I laid it out and got my scissors and just started cutting. Then I got out the sewing machine and sewed those nearly straight seams. Then I put it on, pulled and pinned it into the shape I wanted and resewed the seams again. Then I put it in a vat of Easter egg dye (because that’s what I had) and left it over night.

This morning it was this:

 The neck, arms and hemline are all rough cut and I think rather than giving them a shirttail hem like the dress had, I will trim them with something that I’ve been hoarding. Not sure yet what that will be.

And if this dress turns out well, I’m going to use it as a pattern for the same thing made out of that drapery silk (a dark ivory raw silk) with some interesting elements added from the embroidered silk (in autumn reds, browns, golds) my mother used to make the christening gown the girls were both baptized in. No idea where I’ll wear such a dress, but I’d rather drag it around than a crate full of fabric.

I’ll keep you posted on these projects as they go. I have a lot of trouble with the idea of wasting my material by screwing up a project, so I’m trying to remember that this fabric wasn’t going anywhere but in the closet anyway.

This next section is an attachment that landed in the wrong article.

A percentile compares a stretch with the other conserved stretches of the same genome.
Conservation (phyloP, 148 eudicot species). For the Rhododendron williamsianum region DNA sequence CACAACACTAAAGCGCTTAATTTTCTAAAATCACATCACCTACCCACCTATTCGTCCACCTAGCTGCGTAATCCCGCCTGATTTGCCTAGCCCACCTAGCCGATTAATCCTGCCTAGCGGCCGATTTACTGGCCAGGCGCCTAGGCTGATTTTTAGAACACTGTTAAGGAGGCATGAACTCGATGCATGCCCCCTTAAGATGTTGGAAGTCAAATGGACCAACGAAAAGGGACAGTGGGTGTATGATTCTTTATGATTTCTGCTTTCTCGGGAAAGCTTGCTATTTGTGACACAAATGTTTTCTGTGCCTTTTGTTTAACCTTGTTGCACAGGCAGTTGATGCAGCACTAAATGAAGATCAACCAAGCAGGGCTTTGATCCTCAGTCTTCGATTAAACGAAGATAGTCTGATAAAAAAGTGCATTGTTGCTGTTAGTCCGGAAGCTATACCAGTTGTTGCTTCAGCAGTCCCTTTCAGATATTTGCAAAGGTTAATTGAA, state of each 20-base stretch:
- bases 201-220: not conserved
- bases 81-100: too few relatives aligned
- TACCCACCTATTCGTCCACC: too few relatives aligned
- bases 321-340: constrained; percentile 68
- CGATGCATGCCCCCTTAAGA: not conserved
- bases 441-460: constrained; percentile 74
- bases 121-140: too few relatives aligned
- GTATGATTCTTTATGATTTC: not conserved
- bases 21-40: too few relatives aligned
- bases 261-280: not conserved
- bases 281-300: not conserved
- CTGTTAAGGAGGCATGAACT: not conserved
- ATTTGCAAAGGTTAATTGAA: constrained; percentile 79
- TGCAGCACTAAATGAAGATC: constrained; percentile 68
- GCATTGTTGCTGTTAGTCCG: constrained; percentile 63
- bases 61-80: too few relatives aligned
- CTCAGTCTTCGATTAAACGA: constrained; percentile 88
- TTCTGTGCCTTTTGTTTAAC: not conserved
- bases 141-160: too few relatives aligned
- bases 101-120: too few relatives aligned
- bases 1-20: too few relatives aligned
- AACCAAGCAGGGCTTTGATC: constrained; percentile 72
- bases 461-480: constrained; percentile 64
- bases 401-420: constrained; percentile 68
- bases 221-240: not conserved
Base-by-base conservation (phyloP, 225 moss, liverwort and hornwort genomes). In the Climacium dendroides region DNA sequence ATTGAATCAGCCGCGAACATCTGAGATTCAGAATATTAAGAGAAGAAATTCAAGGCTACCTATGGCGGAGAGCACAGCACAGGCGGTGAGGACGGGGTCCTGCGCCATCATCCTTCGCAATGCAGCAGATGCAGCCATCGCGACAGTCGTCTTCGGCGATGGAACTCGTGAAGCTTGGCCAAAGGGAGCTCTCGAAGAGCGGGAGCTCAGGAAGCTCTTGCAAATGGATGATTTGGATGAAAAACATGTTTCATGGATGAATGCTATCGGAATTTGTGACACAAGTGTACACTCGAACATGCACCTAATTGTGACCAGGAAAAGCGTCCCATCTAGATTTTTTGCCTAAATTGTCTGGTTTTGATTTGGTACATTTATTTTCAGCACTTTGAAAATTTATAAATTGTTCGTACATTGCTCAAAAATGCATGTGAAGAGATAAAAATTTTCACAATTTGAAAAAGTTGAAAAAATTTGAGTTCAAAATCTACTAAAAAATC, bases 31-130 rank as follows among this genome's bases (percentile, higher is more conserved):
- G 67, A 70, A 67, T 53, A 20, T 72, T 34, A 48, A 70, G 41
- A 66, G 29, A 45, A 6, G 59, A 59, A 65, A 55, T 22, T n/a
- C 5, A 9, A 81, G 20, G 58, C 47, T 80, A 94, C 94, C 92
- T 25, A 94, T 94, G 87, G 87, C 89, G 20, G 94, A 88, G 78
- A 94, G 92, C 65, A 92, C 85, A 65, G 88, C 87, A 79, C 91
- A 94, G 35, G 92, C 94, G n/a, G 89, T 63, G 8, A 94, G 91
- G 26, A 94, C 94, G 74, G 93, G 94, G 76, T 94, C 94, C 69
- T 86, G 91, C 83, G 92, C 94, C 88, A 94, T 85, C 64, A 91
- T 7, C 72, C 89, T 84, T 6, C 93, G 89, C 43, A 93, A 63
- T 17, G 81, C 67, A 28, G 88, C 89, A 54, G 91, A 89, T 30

InSoWriMo: the Second

Slight improvement over last week, I think.  This is based on a true story of how I had to go across the country (um, the country of England, that is) on an emergency basis on the day before my twenty-first birthday.  And there was a crazy blizzard the like of which Southern England had not seen in fifty years.  And BritRail was stumped.  And then I got really lost when I did manage to arrive at my destination.  Not sure why I thought of it.  But I figured it was as good sonnet fodder as anything else. Well, not really.  But anything that came to my mind this week.

The Wrong Kind of Snow, 1991


When I turned twenty-one it snowed all night

And in the morning all the trains were stalled

I set out for the station before light

I told them “Epsom” and they were appalled


“You cannot get there in this kind of snow,”

The ticket agent argued with a frown

But I stood my ground at her small window

And in the end I got to Epsom town.


Circling around my goal in snowdrift dark

I searched for my hotel room in the cold

No sleeping town had ever been so stark